Most people approach holiday meals with a recipe box full of gravy-stained family favorites. Not me.
Instead, thanks to Google, I've found holiday cooking can be a mad scientist's laboratory. Just tack the word best onto any Thanksgiving or Christmas staple, download the recipes with five-star reviews, and you're set.
They even tell you how much prep time, cook time and total time these little beauties will take, so you can count backwards from serving time and know exactly when to start.
With everyone in a hurry, I decided to perform a public service this year and actually test a couple -- not for taste (how bad could a five-star recipe be?), but for how long it would actually take, start to finish. Here is my scientific report.
We will start with the butternut squash soup, aka 10-Minute Prep Soup. I set out to see if it is humanly possible to halve a tough-skinned, 3-pound squash, scoop out all the seeds, chop a large shallot bulb and mince four garlic cloves in the promised 10 minutes flat.
As it turns out, unless you've twirled knives in a Japanese steakhouse or busted coconuts with a machete, the answer is "no."
First, there is the search for the steel-mesh cooking glove to wear on the squash-stabilizing hand after an imagined trip to the ER, hand wrapped in a towel. Then follows the reconnaissance mission to recover slimy seeds from the kitchen floor and -- still wearing the glove -- chopping and mincing.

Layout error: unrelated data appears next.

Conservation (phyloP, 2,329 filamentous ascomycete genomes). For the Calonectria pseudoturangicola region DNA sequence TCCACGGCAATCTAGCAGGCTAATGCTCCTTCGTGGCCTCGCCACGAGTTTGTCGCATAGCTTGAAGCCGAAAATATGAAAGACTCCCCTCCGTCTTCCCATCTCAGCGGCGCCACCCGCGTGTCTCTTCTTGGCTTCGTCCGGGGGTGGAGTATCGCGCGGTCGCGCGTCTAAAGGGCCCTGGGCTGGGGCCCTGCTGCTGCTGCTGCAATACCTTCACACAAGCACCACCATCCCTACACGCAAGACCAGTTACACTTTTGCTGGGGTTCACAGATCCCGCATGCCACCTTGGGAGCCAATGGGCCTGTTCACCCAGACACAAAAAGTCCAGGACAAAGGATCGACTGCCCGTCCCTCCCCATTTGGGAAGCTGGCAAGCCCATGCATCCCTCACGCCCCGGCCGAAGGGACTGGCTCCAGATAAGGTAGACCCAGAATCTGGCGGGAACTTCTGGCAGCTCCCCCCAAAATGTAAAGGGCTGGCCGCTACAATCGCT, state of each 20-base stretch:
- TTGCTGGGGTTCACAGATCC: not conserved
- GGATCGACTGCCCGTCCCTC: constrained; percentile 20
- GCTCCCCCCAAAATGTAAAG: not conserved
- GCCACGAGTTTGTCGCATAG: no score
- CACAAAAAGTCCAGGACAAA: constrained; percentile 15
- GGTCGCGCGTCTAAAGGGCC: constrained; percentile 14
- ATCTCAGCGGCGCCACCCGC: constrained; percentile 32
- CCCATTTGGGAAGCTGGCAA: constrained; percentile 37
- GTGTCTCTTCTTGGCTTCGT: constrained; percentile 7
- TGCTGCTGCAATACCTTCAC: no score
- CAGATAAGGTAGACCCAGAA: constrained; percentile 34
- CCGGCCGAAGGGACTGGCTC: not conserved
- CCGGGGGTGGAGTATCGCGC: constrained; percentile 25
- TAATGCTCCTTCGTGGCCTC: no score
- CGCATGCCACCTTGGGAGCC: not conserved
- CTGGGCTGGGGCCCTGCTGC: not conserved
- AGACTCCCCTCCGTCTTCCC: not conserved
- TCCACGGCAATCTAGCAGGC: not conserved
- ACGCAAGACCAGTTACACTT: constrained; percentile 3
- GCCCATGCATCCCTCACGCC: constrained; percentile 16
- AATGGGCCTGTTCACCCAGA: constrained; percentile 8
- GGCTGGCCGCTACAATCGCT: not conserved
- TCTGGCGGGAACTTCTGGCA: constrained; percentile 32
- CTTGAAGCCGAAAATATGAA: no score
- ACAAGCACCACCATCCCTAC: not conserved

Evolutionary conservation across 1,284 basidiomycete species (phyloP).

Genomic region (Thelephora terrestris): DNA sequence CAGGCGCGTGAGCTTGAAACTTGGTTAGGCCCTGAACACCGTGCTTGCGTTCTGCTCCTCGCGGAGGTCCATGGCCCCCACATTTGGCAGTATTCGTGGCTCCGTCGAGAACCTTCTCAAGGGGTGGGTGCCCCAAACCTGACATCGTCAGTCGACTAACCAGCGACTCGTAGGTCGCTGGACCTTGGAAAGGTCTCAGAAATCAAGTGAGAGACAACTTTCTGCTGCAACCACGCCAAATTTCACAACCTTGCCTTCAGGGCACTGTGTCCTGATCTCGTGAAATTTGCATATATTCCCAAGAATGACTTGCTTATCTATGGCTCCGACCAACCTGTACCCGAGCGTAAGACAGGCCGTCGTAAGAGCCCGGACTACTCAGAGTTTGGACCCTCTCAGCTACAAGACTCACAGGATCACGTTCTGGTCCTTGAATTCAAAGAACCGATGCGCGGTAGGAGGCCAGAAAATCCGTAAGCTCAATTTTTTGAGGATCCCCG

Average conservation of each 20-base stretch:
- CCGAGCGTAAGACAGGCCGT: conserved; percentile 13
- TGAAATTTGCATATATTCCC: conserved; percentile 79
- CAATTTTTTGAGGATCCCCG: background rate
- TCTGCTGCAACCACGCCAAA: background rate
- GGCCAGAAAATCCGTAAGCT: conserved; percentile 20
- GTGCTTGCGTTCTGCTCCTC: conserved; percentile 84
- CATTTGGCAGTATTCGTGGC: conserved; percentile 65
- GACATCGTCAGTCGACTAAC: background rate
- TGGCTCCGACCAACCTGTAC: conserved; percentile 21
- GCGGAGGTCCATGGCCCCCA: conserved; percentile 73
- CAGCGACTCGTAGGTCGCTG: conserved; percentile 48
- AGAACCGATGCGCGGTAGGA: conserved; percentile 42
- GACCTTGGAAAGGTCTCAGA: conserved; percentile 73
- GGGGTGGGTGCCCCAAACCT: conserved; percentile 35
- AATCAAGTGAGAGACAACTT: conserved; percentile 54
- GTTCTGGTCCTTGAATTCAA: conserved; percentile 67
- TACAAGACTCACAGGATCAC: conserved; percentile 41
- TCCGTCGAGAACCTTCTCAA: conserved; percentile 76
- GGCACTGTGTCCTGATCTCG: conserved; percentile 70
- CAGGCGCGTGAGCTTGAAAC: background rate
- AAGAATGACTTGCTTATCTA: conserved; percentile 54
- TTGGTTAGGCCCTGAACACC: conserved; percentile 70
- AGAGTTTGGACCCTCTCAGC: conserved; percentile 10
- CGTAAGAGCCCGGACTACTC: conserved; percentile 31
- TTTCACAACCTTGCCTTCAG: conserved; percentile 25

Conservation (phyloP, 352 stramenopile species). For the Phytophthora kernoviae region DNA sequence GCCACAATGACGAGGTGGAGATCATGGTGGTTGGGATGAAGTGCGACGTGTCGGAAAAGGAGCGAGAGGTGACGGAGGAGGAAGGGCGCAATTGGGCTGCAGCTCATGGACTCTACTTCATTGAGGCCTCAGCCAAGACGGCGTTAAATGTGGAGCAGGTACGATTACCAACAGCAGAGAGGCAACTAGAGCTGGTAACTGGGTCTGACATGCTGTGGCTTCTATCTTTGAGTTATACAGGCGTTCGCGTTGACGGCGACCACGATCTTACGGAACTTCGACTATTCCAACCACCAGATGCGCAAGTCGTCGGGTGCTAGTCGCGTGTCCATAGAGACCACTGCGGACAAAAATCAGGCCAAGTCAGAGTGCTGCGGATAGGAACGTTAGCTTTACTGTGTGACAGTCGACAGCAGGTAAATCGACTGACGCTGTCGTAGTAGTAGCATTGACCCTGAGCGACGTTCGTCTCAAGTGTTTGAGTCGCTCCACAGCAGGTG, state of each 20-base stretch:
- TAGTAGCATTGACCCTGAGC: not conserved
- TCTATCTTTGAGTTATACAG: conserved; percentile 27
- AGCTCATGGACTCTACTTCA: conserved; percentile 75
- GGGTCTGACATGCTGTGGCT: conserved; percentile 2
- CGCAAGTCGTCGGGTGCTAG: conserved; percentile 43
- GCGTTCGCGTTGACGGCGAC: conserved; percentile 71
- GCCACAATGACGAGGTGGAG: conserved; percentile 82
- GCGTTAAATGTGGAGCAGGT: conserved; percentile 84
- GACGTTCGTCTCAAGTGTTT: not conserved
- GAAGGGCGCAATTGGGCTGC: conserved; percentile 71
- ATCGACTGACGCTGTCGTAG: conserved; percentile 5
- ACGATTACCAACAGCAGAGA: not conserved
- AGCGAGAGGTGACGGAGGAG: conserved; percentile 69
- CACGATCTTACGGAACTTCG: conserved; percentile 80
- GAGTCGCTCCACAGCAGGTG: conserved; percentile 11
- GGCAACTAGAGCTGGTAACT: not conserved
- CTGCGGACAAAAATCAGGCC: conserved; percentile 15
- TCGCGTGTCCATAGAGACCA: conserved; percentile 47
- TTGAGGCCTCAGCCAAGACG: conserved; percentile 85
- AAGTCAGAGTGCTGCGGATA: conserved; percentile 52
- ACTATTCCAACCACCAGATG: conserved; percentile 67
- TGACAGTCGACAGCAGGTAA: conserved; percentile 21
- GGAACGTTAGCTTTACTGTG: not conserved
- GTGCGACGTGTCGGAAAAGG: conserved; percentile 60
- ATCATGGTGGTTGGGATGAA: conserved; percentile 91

This doesn't account for the time it takes to rub olive oil on the squash before plunking it face down on a roasting pan lined with a precision-cut sheet of parchment paper. Make that 25 minutes (assuming the glove worked).
This is followed by cook time, listed at 55 minutes, which presumably covers the time to bake the squash (allegedly 45 to 50 minutes) and saute the shallots (three or four minutes) and garlic (30 seconds), but not the hoped-for 10 minutes to let the squash cool.
Perhaps I picked the toughest granddaddy of all 3-pound squashes. It took an hour to bake and a good 20 minutes to cool off, followed by an additional 10 minutes to scoop out the flesh and attack it all with an immersion blender, after which the recipe called for it to be simmered another 15 to 20 minutes.
In the end, I doubled the posted total time of 65 minutes. Having taken twice as long as expected to make soup, I decided to test the online recipe for a time-saving dessert: Easy 10-Minute Key Lime Pie. It sounded too good to be true, and just like a bad securities deal, it was.
It took 10 minutes alone -- and a rolling pin -- to crush the graham crackers, melt some butter and smoosh them together in a pie pan to form the crust. But in that same 10 minutes, I also was supposed to zest and fresh-squeeze a bag of key limes, each of which is the size of a large pecan, and fish out the seeds. Then I was supposed to spend four or five minutes whipping together a gooey mixture of cream cheese, sweetened condensed milk and whipping cream -- and then whip the rest of the cream and jam it in a decorator bag.
In all, it took me 45 minutes to put together the Easy 10-Minute Key Lime Pie -- sans decorator bag, and not counting the five hours it was supposed to set up in the refrigerator before serving.
Like all good studies, this one will end with "further research is needed." In the meantime, though, I'm going to multiply any posted total times by four -- and perhaps include the phrase make-ahead in my future Google searches.
Balancing Act author Pat Snyder is a northwest Columbus resident and life-balance speaker and coach. Find her at PatSnyderOnline.com.